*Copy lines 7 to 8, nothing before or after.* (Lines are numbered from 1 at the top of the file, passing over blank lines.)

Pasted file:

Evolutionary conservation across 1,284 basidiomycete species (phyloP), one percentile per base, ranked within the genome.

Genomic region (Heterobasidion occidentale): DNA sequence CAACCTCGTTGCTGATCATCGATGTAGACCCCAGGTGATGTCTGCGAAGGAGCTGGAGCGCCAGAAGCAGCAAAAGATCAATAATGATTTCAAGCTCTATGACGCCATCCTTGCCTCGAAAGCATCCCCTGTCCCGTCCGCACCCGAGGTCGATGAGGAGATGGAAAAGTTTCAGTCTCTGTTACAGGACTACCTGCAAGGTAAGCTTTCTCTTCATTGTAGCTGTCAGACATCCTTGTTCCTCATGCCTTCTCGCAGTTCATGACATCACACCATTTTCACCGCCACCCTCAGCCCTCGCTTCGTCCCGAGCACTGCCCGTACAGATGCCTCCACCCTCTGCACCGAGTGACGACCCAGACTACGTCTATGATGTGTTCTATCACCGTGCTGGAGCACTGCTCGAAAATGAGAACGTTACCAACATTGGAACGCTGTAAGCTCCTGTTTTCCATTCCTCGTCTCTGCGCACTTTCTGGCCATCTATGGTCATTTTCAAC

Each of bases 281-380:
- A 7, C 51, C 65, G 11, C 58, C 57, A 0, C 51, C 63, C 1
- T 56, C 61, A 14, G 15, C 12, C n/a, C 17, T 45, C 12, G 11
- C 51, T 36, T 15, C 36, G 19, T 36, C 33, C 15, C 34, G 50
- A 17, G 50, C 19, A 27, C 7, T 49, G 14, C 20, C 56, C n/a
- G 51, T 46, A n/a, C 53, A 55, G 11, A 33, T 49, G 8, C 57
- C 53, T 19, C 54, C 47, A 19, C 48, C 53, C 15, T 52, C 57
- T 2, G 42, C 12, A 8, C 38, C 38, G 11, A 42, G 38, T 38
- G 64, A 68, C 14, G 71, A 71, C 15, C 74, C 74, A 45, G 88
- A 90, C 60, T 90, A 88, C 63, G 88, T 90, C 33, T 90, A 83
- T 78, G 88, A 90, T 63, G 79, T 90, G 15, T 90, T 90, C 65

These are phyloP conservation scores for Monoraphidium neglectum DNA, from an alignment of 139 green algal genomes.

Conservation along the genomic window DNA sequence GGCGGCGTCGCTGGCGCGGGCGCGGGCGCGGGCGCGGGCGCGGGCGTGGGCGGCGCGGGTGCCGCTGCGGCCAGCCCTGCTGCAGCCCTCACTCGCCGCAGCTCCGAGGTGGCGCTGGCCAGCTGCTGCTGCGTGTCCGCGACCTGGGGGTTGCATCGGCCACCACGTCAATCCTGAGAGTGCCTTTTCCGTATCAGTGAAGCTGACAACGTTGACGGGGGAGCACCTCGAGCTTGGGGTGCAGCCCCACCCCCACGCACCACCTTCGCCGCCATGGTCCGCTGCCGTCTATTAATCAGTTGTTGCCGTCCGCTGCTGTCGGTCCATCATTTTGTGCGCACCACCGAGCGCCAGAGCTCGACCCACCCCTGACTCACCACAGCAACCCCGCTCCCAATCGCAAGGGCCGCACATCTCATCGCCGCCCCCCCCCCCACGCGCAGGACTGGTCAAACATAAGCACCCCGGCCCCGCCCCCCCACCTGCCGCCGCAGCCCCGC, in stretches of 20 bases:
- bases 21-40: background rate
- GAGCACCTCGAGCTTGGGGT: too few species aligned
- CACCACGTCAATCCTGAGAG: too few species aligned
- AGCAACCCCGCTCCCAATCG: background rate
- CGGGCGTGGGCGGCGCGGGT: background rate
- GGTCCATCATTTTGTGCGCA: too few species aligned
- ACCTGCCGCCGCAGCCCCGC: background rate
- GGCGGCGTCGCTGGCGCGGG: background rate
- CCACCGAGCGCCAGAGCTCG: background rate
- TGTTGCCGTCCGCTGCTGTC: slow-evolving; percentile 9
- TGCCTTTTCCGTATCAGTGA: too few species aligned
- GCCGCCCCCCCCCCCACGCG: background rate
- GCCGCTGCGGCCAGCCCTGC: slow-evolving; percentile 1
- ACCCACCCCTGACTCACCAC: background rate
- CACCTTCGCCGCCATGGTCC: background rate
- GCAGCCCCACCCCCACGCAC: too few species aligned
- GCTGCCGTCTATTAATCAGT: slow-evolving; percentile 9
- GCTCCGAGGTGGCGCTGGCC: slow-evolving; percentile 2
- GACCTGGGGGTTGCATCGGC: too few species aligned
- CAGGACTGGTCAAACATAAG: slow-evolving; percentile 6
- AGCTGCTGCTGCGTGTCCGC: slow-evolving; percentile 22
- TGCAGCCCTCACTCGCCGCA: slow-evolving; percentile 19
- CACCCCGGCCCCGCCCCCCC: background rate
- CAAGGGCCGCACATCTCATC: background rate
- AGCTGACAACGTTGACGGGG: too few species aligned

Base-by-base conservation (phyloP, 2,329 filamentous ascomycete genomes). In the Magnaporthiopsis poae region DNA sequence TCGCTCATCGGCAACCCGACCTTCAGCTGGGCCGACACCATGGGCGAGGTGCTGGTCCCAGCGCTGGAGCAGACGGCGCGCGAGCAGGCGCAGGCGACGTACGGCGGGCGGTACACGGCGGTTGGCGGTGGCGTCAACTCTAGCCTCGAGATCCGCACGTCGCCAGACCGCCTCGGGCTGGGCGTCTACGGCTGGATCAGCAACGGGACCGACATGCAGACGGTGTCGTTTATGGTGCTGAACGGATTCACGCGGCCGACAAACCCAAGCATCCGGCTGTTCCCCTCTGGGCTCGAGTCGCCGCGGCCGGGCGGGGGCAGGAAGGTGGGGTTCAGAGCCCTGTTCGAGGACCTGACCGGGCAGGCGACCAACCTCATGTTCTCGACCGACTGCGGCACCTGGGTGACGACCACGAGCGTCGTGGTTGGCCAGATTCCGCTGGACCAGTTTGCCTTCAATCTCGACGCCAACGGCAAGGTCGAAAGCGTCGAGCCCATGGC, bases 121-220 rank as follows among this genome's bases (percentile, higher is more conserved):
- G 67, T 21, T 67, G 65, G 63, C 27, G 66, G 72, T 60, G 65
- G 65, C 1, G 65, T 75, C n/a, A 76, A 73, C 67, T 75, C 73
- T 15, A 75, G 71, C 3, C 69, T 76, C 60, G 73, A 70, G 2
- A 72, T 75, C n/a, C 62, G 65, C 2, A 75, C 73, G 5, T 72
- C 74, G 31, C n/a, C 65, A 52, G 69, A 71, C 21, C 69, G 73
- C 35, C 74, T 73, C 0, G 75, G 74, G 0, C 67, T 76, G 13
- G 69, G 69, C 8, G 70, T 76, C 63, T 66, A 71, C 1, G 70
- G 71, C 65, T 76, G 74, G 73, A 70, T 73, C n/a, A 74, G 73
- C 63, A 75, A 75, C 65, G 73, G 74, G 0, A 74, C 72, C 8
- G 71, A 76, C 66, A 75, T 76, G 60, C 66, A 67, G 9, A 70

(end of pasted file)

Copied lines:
- A 17, G 50, C 19, A 27, C 7, T 49, G 14, C 20, C 56, C n/a
- G 51, T 46, A n/a, C 53, A 55, G 11, A 33, T 49, G 8, C 57